Silo Music is refers to an acoustic phenomenon which can occur during the emptying of a metal or concrete silo. Although its name might connote a pleasant melody, Silo Music in fact refers to an extremely loud noise from within the silo’s structure as its contents are discharged. These frequencies and vibrations can result in serious structural damage to silos and their surroundings, and have been the subject scientific research worldwide. This could explain why there are hardly any recordings of it, as it is more likely for people to want to solve ‘a noise problem’, rather than listen to it for its sonic qualities. My work, “Silo Music” is a score of these unforeseeable sounds composed with reference to acoustic descriptions of the sound made by scientists. For this particular recording, the score acted as a starting point for an improvised re-interpretation by Swiss musicians Daniel Steffen and Beat Unternährer.
There has never been complete consensus on what the key influences on Kurt Schwitters were when he was preparing his sound poem “Ursonate” (1922–1932). One myth claims he was inspired by bird sounds.
I strongly believe this to be true and wanted to bring the birds back their primordial song—their Ursonate. “Urbirds singing the Sonata” narrates and describes what Kurt Schwitters might have heard when he wrote his poem.
While strolling across the old city of Charleroi, passers-by to a random apartment intercom are either delighted or teased by a narrator telling jokes from his apartment. The intercom is used as a simple acoustic transmitter between private and public space, and transmits the same joke again and again—each time with a change in subject. While city itself does not have the best reputation in Belgium, and is consequently the subject of numerous jokes about it and its inhabitants; it could be Charles from Charleroi, Bruno from Bruxelles, Leon from Liège or anyone from anywhere else who is kicked in the testicles. To hear a punch line twice is not quite funny anymore, but a joke that varies constantly re-opens the possibility for new interpretations. A possible positive outcome: the finding of new butts for old jokes.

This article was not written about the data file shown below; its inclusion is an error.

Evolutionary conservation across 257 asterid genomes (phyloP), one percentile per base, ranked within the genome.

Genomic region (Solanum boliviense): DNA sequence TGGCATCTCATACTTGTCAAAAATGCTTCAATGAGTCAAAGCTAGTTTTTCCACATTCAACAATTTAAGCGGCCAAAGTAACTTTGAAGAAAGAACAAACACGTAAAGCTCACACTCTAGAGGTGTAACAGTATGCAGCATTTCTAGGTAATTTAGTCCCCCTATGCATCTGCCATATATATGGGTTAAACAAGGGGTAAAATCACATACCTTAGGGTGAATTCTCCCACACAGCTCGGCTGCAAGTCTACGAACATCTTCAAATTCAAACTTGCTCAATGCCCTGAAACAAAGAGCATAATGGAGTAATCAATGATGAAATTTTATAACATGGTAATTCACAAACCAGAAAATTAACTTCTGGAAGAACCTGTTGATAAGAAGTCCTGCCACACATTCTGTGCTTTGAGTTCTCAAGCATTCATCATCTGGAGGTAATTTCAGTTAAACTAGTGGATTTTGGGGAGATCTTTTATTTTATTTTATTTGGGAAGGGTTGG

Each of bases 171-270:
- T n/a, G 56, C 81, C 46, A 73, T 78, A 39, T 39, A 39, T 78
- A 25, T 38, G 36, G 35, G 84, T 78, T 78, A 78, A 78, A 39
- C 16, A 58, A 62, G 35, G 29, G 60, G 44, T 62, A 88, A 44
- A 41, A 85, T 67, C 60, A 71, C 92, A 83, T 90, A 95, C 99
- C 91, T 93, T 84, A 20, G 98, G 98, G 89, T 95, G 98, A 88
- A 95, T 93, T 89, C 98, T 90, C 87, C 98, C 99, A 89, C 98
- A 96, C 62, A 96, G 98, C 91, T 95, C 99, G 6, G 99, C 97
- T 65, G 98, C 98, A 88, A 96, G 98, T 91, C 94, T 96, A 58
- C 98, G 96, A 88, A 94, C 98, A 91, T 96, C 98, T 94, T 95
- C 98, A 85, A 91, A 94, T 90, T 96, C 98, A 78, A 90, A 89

Sleeping disorders are internationally classified into 88 categories that range from “Long Sleep” to “Psychophysiologic Insomnia”. In this sound piece, a calm male voice recites one disorder after another, in a recital reminiscent of the long fabled method of ‘counting sheep’ to get to sleep. At last, the 88 categories of sleep disorders have been remodelled into a sleep inducing list as opposed to one focussed entirely on sleep deprivation.
“Astrid Seme has found a space for resonance within the gaps inherent in spoken language. In typography, a blank space is typically understood to be static—defined by formal conventions which if threatened, could be seen to threaten the entire structural integrity of a text. Space between spoken words, on the other hand, is ephemeral; less defined, less subject to formal evidential scrutiny and thereby fertile ground for new explorations. In her piece, Wien Mitte [Vienna Center], Astrid has located resonance between the two words “Wien” and “Mitte”. Performed by a male voice, this piece slowly zooms into the point at the center of the two words, between “n” and “M”, paying special attention to the short break that is necessary to link the words together. What sounds at first like linguistic analysis becomes increasingly abstract, until it eventually evolves into a musical tune—a cello playing at the center of Vienna Center.” —Mark Pezinger